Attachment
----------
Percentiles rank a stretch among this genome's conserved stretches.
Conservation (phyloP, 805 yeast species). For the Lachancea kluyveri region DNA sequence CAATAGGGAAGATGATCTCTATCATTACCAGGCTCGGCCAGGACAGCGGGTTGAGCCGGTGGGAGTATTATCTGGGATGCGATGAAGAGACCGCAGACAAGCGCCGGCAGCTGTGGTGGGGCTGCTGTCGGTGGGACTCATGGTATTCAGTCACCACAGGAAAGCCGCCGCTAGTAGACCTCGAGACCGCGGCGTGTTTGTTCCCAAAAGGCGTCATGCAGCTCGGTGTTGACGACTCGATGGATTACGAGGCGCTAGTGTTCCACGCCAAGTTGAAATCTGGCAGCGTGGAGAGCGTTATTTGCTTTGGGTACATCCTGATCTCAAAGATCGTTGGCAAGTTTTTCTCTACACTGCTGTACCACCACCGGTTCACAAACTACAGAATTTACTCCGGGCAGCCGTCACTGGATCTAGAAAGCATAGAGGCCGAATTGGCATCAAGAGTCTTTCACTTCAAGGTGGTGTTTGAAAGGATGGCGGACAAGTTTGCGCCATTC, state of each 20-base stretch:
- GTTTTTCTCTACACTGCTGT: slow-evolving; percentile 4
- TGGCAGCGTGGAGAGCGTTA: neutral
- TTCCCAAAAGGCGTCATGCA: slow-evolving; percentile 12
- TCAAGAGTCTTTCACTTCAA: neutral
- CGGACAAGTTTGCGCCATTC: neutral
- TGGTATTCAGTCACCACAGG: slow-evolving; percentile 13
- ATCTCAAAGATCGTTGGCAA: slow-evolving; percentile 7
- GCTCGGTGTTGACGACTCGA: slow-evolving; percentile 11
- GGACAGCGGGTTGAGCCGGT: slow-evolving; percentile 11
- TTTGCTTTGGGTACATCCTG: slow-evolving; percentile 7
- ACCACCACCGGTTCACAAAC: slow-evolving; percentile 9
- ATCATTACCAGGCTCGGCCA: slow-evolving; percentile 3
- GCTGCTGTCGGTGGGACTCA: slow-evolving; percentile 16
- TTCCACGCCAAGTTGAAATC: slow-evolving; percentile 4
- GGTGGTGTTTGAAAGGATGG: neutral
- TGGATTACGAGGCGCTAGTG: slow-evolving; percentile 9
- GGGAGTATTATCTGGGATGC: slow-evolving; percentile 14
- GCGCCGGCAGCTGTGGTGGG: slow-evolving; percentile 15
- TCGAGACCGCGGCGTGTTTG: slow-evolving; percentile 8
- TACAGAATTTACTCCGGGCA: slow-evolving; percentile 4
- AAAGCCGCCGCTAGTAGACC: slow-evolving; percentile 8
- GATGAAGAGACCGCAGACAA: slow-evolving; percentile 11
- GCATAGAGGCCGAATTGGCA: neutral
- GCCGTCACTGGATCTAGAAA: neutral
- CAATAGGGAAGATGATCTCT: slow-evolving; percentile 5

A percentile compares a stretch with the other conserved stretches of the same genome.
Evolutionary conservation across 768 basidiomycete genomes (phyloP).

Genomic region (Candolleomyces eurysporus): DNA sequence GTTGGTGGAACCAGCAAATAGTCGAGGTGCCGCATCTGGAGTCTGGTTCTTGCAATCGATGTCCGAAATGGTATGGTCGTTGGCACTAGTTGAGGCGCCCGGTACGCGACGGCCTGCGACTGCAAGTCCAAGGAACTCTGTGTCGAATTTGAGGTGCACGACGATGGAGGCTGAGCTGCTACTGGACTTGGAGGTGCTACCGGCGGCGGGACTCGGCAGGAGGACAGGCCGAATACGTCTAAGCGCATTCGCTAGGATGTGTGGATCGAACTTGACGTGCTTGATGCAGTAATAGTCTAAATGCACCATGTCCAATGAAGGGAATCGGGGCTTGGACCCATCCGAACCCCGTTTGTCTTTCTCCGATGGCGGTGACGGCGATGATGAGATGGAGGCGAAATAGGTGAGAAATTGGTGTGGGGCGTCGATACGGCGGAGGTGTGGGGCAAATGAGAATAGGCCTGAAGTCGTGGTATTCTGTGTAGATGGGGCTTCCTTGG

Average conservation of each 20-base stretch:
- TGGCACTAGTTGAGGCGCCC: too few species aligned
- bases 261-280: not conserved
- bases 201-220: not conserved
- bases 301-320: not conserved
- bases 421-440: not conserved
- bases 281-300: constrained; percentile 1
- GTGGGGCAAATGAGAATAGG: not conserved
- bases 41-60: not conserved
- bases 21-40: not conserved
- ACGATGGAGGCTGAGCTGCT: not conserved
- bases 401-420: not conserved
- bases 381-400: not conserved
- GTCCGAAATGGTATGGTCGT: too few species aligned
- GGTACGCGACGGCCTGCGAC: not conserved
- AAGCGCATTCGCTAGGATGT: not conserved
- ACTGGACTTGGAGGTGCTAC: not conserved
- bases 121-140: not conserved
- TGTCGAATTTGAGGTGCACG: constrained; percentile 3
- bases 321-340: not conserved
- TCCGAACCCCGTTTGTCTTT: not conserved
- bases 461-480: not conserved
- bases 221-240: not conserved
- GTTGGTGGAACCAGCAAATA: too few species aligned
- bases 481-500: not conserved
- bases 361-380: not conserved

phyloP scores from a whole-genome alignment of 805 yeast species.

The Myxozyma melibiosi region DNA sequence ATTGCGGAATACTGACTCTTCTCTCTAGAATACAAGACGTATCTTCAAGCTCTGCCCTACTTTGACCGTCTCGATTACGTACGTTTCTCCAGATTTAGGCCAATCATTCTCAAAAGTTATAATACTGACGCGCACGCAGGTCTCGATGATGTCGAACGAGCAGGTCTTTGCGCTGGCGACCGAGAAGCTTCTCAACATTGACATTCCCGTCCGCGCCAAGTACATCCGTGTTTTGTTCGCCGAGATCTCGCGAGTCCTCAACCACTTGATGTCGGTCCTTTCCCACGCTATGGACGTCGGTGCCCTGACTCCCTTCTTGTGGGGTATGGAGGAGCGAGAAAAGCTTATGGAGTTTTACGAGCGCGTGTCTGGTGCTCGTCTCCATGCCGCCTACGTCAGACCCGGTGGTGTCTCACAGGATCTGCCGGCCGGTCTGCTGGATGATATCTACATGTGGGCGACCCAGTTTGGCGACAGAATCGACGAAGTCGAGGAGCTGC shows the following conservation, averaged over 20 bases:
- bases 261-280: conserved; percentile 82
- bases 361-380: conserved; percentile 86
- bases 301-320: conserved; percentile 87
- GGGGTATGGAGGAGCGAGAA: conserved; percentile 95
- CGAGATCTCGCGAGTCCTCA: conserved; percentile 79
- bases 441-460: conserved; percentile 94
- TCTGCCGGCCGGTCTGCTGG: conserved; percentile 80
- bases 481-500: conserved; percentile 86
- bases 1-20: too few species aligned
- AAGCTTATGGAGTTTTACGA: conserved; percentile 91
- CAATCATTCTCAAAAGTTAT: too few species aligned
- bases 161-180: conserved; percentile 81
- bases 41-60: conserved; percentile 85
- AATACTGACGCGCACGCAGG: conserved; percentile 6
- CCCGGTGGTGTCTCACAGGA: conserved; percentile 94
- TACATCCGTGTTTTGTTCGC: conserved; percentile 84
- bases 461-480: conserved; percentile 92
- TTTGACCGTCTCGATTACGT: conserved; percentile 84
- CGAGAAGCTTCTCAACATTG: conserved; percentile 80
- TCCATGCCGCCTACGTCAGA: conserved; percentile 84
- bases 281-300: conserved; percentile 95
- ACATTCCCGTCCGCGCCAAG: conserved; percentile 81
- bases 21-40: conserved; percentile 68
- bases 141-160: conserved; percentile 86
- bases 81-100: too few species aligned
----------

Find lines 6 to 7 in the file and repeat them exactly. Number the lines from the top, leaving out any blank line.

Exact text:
- TCAAGAGTCTTTCACTTCAA: neutral
- CGGACAAGTTTGCGCCATTC: neutral